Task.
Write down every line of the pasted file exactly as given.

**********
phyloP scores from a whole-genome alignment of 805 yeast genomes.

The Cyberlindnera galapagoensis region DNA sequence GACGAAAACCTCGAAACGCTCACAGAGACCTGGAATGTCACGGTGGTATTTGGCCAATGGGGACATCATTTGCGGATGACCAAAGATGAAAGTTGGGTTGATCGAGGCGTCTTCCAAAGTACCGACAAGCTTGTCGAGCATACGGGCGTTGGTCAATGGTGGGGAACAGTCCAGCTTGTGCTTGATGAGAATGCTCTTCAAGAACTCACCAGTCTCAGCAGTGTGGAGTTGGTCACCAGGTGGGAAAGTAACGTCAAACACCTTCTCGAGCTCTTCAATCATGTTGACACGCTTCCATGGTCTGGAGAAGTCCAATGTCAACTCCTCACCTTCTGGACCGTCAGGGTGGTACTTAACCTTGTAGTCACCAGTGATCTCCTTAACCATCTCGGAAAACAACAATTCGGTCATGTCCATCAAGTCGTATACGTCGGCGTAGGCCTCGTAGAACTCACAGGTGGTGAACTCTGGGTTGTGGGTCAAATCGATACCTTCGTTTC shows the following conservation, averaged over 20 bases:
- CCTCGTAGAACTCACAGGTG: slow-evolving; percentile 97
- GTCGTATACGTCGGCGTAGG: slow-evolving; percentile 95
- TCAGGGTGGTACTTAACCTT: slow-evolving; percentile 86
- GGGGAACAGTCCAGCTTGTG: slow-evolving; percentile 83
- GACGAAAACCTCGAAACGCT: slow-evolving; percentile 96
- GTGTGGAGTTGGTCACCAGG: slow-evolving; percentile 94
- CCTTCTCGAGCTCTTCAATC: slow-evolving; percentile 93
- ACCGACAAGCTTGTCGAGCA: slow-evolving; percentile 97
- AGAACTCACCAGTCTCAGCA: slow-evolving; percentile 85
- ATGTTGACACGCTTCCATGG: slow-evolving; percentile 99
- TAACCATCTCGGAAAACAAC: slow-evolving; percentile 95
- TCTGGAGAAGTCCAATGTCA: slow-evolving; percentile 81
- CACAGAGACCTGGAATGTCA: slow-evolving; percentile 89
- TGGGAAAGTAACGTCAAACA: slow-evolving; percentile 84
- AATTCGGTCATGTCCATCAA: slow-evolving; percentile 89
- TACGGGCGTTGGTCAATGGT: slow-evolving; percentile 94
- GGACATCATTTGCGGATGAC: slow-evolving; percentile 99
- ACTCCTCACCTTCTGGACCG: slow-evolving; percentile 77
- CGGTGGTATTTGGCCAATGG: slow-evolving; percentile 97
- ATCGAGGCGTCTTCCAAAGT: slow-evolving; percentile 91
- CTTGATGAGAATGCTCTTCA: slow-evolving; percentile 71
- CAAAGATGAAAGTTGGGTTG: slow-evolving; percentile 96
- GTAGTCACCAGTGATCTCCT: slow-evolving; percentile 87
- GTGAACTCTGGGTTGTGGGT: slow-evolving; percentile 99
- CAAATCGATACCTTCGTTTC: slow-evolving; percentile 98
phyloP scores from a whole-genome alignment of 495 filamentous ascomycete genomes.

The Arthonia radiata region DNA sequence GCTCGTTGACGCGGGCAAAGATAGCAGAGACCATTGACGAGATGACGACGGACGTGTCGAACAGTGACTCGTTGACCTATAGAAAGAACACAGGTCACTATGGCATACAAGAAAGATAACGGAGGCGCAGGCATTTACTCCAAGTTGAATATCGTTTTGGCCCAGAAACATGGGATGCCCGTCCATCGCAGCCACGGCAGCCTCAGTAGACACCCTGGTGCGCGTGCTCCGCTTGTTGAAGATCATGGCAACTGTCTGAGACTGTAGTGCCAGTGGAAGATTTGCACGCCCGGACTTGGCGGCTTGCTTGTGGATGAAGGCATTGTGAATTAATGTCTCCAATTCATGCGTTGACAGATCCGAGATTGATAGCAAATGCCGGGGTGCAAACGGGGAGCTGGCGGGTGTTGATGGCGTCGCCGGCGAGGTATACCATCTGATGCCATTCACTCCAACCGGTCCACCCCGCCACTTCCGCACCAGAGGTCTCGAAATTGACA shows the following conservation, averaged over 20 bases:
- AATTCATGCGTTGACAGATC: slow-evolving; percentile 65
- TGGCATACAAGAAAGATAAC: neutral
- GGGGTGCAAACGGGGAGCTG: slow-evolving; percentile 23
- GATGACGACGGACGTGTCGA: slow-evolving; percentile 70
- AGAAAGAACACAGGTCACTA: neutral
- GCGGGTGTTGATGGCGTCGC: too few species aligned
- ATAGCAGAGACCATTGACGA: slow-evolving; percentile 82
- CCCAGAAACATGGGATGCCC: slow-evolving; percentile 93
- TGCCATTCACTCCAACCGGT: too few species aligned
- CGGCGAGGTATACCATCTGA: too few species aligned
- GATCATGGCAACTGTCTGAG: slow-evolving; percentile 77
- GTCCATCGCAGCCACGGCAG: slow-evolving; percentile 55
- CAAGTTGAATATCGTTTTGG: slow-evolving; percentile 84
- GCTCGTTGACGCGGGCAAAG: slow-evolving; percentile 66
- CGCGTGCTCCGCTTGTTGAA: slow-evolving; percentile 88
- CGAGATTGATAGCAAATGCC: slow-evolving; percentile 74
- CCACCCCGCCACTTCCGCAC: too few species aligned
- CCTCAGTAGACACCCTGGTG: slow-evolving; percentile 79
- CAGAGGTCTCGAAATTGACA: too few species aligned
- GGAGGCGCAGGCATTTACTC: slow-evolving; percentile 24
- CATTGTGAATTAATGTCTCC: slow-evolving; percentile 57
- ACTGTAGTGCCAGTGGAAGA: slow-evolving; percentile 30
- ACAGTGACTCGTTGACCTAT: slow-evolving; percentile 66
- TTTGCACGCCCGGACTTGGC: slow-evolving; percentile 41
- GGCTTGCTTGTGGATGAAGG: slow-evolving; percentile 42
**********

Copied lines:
phyloP scores from a whole-genome alignment of 805 yeast genomes.

The Cyberlindnera galapagoensis region DNA sequence GACGAAAACCTCGAAACGCTCACAGAGACCTGGAATGTCACGGTGGTATTTGGCCAATGGGGACATCATTTGCGGATGACCAAAGATGAAAGTTGGGTTGATCGAGGCGTCTTCCAAAGTACCGACAAGCTTGTCGAGCATACGGGCGTTGGTCAATGGTGGGGAACAGTCCAGCTTGTGCTTGATGAGAATGCTCTTCAAGAACTCACCAGTCTCAGCAGTGTGGAGTTGGTCACCAGGTGGGAAAGTAACGTCAAACACCTTCTCGAGCTCTTCAATCATGTTGACACGCTTCCATGGTCTGGAGAAGTCCAATGTCAACTCCTCACCTTCTGGACCGTCAGGGTGGTACTTAACCTTGTAGTCACCAGTGATCTCCTTAACCATCTCGGAAAACAACAATTCGGTCATGTCCATCAAGTCGTATACGTCGGCGTAGGCCTCGTAGAACTCACAGGTGGTGAACTCTGGGTTGTGGGTCAAATCGATACCTTCGTTTC shows the following conservation, averaged over 20 bases:
- CCTCGTAGAACTCACAGGTG: slow-evolving; percentile 97
- GTCGTATACGTCGGCGTAGG: slow-evolving; percentile 95
- TCAGGGTGGTACTTAACCTT: slow-evolving; percentile 86
- GGGGAACAGTCCAGCTTGTG: slow-evolving; percentile 83
- GACGAAAACCTCGAAACGCT: slow-evolving; percentile 96
- GTGTGGAGTTGGTCACCAGG: slow-evolving; percentile 94
- CCTTCTCGAGCTCTTCAATC: slow-evolving; percentile 93
- ACCGACAAGCTTGTCGAGCA: slow-evolving; percentile 97
- AGAACTCACCAGTCTCAGCA: slow-evolving; percentile 85
- ATGTTGACACGCTTCCATGG: slow-evolving; percentile 99
- TAACCATCTCGGAAAACAAC: slow-evolving; percentile 95
- TCTGGAGAAGTCCAATGTCA: slow-evolving; percentile 81
- CACAGAGACCTGGAATGTCA: slow-evolving; percentile 89
- TGGGAAAGTAACGTCAAACA: slow-evolving; percentile 84
- AATTCGGTCATGTCCATCAA: slow-evolving; percentile 89
- TACGGGCGTTGGTCAATGGT: slow-evolving; percentile 94
- GGACATCATTTGCGGATGAC: slow-evolving; percentile 99
- ACTCCTCACCTTCTGGACCG: slow-evolving; percentile 77
- CGGTGGTATTTGGCCAATGG: slow-evolving; percentile 97
- ATCGAGGCGTCTTCCAAAGT: slow-evolving; percentile 91
- CTTGATGAGAATGCTCTTCA: slow-evolving; percentile 71
- CAAAGATGAAAGTTGGGTTG: slow-evolving; percentile 96
- GTAGTCACCAGTGATCTCCT: slow-evolving; percentile 87
- GTGAACTCTGGGTTGTGGGT: slow-evolving; percentile 99
- CAAATCGATACCTTCGTTTC: slow-evolving; percentile 98
phyloP scores from a whole-genome alignment of 495 filamentous ascomycete genomes.

The Arthonia radiata region DNA sequence GCTCGTTGACGCGGGCAAAGATAGCAGAGACCATTGACGAGATGACGACGGACGTGTCGAACAGTGACTCGTTGACCTATAGAAAGAACACAGGTCACTATGGCATACAAGAAAGATAACGGAGGCGCAGGCATTTACTCCAAGTTGAATATCGTTTTGGCCCAGAAACATGGGATGCCCGTCCATCGCAGCCACGGCAGCCTCAGTAGACACCCTGGTGCGCGTGCTCCGCTTGTTGAAGATCATGGCAACTGTCTGAGACTGTAGTGCCAGTGGAAGATTTGCACGCCCGGACTTGGCGGCTTGCTTGTGGATGAAGGCATTGTGAATTAATGTCTCCAATTCATGCGTTGACAGATCCGAGATTGATAGCAAATGCCGGGGTGCAAACGGGGAGCTGGCGGGTGTTGATGGCGTCGCCGGCGAGGTATACCATCTGATGCCATTCACTCCAACCGGTCCACCCCGCCACTTCCGCACCAGAGGTCTCGAAATTGACA shows the following conservation, averaged over 20 bases:
- AATTCATGCGTTGACAGATC: slow-evolving; percentile 65
- TGGCATACAAGAAAGATAAC: neutral
- GGGGTGCAAACGGGGAGCTG: slow-evolving; percentile 23
- GATGACGACGGACGTGTCGA: slow-evolving; percentile 70
- AGAAAGAACACAGGTCACTA: neutral
- GCGGGTGTTGATGGCGTCGC: too few species aligned
- ATAGCAGAGACCATTGACGA: slow-evolving; percentile 82
- CCCAGAAACATGGGATGCCC: slow-evolving; percentile 93
- TGCCATTCACTCCAACCGGT: too few species aligned
- CGGCGAGGTATACCATCTGA: too few species aligned
- GATCATGGCAACTGTCTGAG: slow-evolving; percentile 77
- GTCCATCGCAGCCACGGCAG: slow-evolving; percentile 55
- CAAGTTGAATATCGTTTTGG: slow-evolving; percentile 84
- GCTCGTTGACGCGGGCAAAG: slow-evolving; percentile 66
- CGCGTGCTCCGCTTGTTGAA: slow-evolving; percentile 88
- CGAGATTGATAGCAAATGCC: slow-evolving; percentile 74
- CCACCCCGCCACTTCCGCAC: too few species aligned
- CCTCAGTAGACACCCTGGTG: slow-evolving; percentile 79
- CAGAGGTCTCGAAATTGACA: too few species aligned
- GGAGGCGCAGGCATTTACTC: slow-evolving; percentile 24
- CATTGTGAATTAATGTCTCC: slow-evolving; percentile 57
- ACTGTAGTGCCAGTGGAAGA: slow-evolving; percentile 30
- ACAGTGACTCGTTGACCTAT: slow-evolving; percentile 66
- TTTGCACGCCCGGACTTGGC: slow-evolving; percentile 41
- GGCTTGCTTGTGGATGAAGG: slow-evolving; percentile 42